Therefore, in order to create a custom procedure, an executable script in the appropriate location is fine. Placing a script myprocedure into .datalad/procedures will allow running datalad run-procedure myprocedure in your dataset, and because it is part of the dataset it will also allow distributing the procedure. Below is a toy-example for a custom procedure:

$ datalad create somedataset; cd somedataset
[INFO] Creating a new annex repo at /home/me/procs/somedataset 
create(ok): /home/me/procs/somedataset (dataset)
$ mkdir .datalad/procedures
$ cat << EOT > .datalad/procedures/example.py
"""A simple procedure to create a file 'example' and store
it in Git, and a file 'example2' and annex it. The contents
of 'example' must be defined with a positional argument."""

import sys
import os.path as op
from datalad.distribution.dataset import require_dataset
from datalad.utils import create_tree

ds = require_dataset(
    sys.argv[1],
    check_installed=True,
    purpose='showcase an example procedure')

# this is the content for file "example"
content = """\
This file was created by a custom procedure! Neat, huh?
"""

# create a directory structure template. Write
tmpl = {
    'somedir': {
        'example': content,
    },
    'example2': sys.argv[2] if sys.argv[2] else "got no input"
}

# actually create the structure in the dataset
create_tree(ds.path, tmpl)

# rule to store 'example' Git
ds.repo.set_gitattributes([('example', {'annex.largefiles': 'nothing'})])

# save the dataset modifications
ds.save(message="Apply custom procedure")

EOT
$ datalad save -m "add custom procedure"
add(ok): .datalad/procedures/example.py (file)
save(ok): . (dataset)
action summary:
  add (ok: 1)
  save (ok: 1)

At this point, the dataset contains the custom procedure example. This is how it can be executed and what it does:

$ datalad run-procedure example "this text will be in the file 'example2'"
[INFO] Running procedure example 
[INFO] == Command start (output follows) ===== 
[INFO] == Command exit (modification check follows) ===== 
#the directory structure has been created
$ tree
.
├── example2 -> .git/annex/objects/G6/zw/MD5E-s40--2ed1bce0db9f376c277a1ba6418f3ddd/MD5E-s40--2ed1bce0db9f376c277a1ba6418f3ddd
└── somedir
    └── example

1 directory, 2 files
#lets check out the contents in the files
$ cat example2  && echo '' && cat somedir/example
this text will be in the file 'example2'
This file was created by a custom procedure! Neat, huh?
$ git config -f .datalad/config datalad.procedures.example.help "A toy example"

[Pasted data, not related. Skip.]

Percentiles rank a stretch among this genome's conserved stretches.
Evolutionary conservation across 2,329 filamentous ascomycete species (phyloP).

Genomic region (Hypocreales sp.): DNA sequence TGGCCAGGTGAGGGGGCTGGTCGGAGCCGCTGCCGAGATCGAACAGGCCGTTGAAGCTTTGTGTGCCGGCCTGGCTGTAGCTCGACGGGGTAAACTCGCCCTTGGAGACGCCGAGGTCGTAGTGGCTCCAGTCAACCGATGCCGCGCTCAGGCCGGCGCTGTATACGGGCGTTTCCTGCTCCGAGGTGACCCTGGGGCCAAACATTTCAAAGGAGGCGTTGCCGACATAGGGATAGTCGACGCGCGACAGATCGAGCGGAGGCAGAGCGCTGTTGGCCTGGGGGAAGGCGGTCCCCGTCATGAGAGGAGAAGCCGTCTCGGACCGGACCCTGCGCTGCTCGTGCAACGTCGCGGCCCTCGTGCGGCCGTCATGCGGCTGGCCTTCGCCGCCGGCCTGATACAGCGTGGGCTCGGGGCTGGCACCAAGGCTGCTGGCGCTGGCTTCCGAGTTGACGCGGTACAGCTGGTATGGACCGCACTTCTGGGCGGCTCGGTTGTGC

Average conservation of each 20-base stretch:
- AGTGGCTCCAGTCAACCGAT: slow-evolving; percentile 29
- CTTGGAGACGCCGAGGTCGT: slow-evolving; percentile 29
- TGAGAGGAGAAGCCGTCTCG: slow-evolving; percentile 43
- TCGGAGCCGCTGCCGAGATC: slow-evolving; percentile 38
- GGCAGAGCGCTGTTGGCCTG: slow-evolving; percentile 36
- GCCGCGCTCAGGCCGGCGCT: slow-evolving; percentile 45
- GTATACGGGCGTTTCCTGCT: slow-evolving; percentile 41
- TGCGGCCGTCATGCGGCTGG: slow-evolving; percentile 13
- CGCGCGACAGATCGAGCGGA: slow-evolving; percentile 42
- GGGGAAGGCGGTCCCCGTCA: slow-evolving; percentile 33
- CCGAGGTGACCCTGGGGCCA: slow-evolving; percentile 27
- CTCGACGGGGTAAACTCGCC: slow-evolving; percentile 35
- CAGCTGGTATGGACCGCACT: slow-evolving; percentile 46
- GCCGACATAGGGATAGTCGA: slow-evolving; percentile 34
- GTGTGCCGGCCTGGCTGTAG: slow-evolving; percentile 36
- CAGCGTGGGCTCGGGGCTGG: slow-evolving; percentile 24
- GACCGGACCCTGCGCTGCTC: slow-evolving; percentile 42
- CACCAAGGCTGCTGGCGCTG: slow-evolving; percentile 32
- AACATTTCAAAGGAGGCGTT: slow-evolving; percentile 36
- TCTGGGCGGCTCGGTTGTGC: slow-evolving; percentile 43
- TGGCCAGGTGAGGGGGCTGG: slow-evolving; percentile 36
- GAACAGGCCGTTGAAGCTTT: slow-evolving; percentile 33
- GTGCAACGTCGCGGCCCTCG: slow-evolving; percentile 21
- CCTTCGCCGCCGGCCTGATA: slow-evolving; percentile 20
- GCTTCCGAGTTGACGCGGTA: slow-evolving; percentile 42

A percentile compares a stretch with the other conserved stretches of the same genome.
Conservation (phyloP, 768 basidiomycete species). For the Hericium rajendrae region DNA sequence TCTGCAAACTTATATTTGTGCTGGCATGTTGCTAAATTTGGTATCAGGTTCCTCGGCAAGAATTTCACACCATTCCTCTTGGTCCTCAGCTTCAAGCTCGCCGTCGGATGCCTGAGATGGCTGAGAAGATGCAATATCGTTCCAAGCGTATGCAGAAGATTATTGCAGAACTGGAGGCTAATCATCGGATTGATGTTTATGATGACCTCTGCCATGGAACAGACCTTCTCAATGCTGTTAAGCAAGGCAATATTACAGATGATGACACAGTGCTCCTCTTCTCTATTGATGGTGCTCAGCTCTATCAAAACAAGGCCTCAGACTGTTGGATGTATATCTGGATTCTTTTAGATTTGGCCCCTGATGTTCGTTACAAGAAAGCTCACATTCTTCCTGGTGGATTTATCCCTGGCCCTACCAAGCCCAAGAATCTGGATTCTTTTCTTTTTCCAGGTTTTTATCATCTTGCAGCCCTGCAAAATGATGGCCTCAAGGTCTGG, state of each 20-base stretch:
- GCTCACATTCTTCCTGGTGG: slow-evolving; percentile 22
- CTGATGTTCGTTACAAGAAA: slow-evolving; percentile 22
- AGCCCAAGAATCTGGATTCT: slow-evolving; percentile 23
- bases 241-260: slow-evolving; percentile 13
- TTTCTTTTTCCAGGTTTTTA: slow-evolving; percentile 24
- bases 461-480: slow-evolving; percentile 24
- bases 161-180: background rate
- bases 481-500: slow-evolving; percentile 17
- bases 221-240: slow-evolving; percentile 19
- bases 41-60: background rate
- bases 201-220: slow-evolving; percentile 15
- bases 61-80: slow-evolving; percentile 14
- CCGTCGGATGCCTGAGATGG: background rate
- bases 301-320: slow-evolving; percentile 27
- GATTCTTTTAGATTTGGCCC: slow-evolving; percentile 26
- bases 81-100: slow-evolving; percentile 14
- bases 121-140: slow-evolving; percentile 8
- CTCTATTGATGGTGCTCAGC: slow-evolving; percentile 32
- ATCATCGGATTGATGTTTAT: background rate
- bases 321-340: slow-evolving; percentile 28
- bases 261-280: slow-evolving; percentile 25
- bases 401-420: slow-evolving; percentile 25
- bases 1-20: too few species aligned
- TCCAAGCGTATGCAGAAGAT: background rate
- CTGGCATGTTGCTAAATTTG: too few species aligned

$ datalad save -m "add help description"
add(ok): .datalad/config (file)
save(ok): . (dataset)
action summary:
  add (ok: 1)
  save (ok: 1)

To find out more about a given procedure, you can ask for help:

$ datalad run-procedure --help-proc example
example (.datalad/procedures/example.py)
A toy example

Todo

It might be helpful to have (or reference) a table with all available procedures and a short explanation. Maybe on the cheatsheet.

Summing up, DataLad’s run-procedure command is a handy tool with useful existing procedures but much flexibility for own DIY procedure scripts. With the information of the last three sections you should be able to write and understand necessary configurations, but you can also rely on existing, preconfigured templates in the form of procedures, and even write and distribute your own.

Therefore, envision procedures as helper-tools that can minimize technical complexities in a dataset – users can concentrate on the actual task while the dataset is set-up, structured, processed, or configured automatically with the help of a procedure. Especially in the case of trainees and new users, applying procedures instead of doing relevant routines “by hand” can help to ease working with the dataset, as the use case Student supervision in a research project showcases.

Finally, make a note about running procedures inside of notes.txt:

$ cat << EOT >> notes.txt
It can be useful to use pre-configured procedures that can apply
configurations, create files or file hierarchies, or perform
arbitrary tasks in datasets. They can be shipped with DataLad,
its extensions, or datasets, and you can even write your own
procedures and distribute them. The "datalad run-procedure"
command is used to apply such a procedure to a dataset. Procedures
shipped with DataLad or its extensions starting with a "cfg" prefix
can also be applied at the creation of a dataset with
"datalad create -c <PROC-NAME> <PATH>" (omitting the "cfg" prefix).

EOT
$ datalad save -m "add note on DataLads procedures"
add(ok): notes.txt (file)
save(ok): . (dataset)
action summary:
  add (ok: 1)
  save (ok: 1)

Footnotes

1

In theory, because procedures can exist on different levels, and because anyone can create (and thus name) their own procedures, there can be name conflicts. The order of precedence in such cases is: user-level, system-level, dataset, DataLad extension, DataLad, i.e., local procedures take precedence over those coming from “outside” via datasets or datalad extensions. If procedures in a higher-level dataset and a subdataset have the same name, the procedure closer to the dataset run-procedure is operating on takes precedence.

2

Note that we simplify the level of procedures that exist within a dataset by calling them local. Even though they apply to a dataset just as local Git configurations, unlike Git’s local configurations in .git/config, the procedures and procedure configurations in .datalad/config are committed and can be shared together with a dataset. The procedure level local therefore does not exactly corresponds to the local scope in the sense that Git uses it.